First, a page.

Hi, and welcome to this week’s blog post!
I’ve got a few mini-series in mind, and one that’s in progress (Counselling Autistic People), to which I’ll get to in due course.
Today I want to talk about intuition – or what’s also known as our “gut feeling”.
Depending on how we were raised, and the events that we’ve experienced in life, we will be more able to trust our own gut without even thinking twice about it.
Others of us might have more difficulty and need to re-train our minds and bodies to listen to our gut.
As a counsellor/psychotherapist, I’ve been trained to trust my intuition in the therapy room, which generally helps my clients, as what I’m feeling might be a reflection of what’s going on for them.
Call it counter-transference, projective identification, empathy, it all leads back to our gut communication something useful to us.
Trusting our intuition isn’t reserved only for therapists.
It is a tool available for all of us, at one level or another.
So, how do we develop that trust that what is coming up for us, a gut reaction, a “walk away” thought, a “be careful” thought, or goosebumps all over our body, is something we need to listen to, for our own good?
Here are some ways I believe we can develop this important skill:
1 – Start small
Changing our mindsets and the way we do or think or react to things will take time and effort.
Tackling the big things might not be the best idea to start with, as we are not yet able to use our intuition in the best way possible.
Start small…for example: someone asks you for a cup of tea, and your first instinct is “I’m busy, I can’t possibly be making you a cup of tea, this is not the right time for this”.
It might be easier to trust your gut telling you “just say no right now” with something as small as making a cuppa for someone, than it would be something bigger.
The results of saying “No, sorry, I can’t make you that cuppa right now, can you get it yourself please?” will be massive!
You won’t resent your friend/colleague/relative for making you do something you didn’t have time for right now, and you won’t resent yourself for saying no.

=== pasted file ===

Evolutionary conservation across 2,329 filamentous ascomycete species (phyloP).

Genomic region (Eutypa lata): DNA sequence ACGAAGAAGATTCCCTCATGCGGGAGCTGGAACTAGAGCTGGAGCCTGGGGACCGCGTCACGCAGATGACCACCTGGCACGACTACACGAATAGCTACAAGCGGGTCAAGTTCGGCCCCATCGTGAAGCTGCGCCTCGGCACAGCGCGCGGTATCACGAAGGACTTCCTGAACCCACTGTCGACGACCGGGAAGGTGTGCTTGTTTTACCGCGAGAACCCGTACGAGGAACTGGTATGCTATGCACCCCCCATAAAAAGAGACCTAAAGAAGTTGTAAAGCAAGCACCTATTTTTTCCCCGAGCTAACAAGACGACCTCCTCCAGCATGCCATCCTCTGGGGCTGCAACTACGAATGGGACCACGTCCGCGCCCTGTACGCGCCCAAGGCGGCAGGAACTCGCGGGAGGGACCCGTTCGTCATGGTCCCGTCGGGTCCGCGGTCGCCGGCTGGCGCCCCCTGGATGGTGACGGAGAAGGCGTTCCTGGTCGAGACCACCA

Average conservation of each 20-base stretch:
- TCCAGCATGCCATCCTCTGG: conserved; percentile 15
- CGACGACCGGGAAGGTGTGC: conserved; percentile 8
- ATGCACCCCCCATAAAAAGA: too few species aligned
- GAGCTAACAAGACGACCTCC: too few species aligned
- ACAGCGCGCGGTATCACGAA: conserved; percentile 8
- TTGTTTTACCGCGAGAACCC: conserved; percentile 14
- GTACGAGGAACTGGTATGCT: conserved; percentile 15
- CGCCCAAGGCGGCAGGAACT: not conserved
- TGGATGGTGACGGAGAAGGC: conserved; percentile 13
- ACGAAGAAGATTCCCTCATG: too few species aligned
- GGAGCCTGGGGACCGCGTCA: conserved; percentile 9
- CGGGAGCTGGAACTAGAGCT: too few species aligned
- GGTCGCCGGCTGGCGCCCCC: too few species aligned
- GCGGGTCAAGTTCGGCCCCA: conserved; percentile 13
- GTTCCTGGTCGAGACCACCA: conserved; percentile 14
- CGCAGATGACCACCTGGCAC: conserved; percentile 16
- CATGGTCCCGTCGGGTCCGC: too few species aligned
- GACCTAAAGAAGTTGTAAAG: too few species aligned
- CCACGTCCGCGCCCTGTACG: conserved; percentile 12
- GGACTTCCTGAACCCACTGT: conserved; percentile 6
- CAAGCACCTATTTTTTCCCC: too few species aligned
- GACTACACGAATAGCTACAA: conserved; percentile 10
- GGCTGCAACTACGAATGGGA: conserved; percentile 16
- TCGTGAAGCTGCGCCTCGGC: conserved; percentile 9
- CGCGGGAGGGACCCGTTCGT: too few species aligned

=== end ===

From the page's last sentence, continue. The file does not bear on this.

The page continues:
Your intuition might have been telling you “if you do this, you’ll resent yourself and them! avoid that resentment and say no.”
I know this sounds trivial but building on this will help you with the bigger things in life.
Maybe you’ll need to trust your gut when driving – Do I go left or right, where is there usually less traffic? which road is safer for me?
Maybe it’s about accepting or rejecting a dinner invitation with someone you know deep inside will make you feel something you don’t want to feel (uncomfortable, judged, belittled, etc).
Why put yourself through things that you clearly don’t want to do and that your instincts are telling you “don’t do it?”
2 – Work it through in Therapy
In therapy, I believe is where we can really put this into practice.
Talking through situations with my clients is something I do on a regular basis.
Going through what happened and seeing things from a different perspective, as well as thinking about what we could’ve done differently in order to get the results we actually wanted…
Sometimes what we could’ve done differently is just listen to our gut…
Developing that keen ear for what we instinctively know is best for us is part of the therapeutic process.
At least when you come see me! Other therapists might work differently.
Listening to our gut is one way where we can learn to meet our own needs, prevent resentment of ourselves or those we love, as well as learning to set clear boundaries that will keep us safe from the things we really don’t want in our lives.
If you want to find out more about this, you can find my book and my facebook group via this link.
Until next week…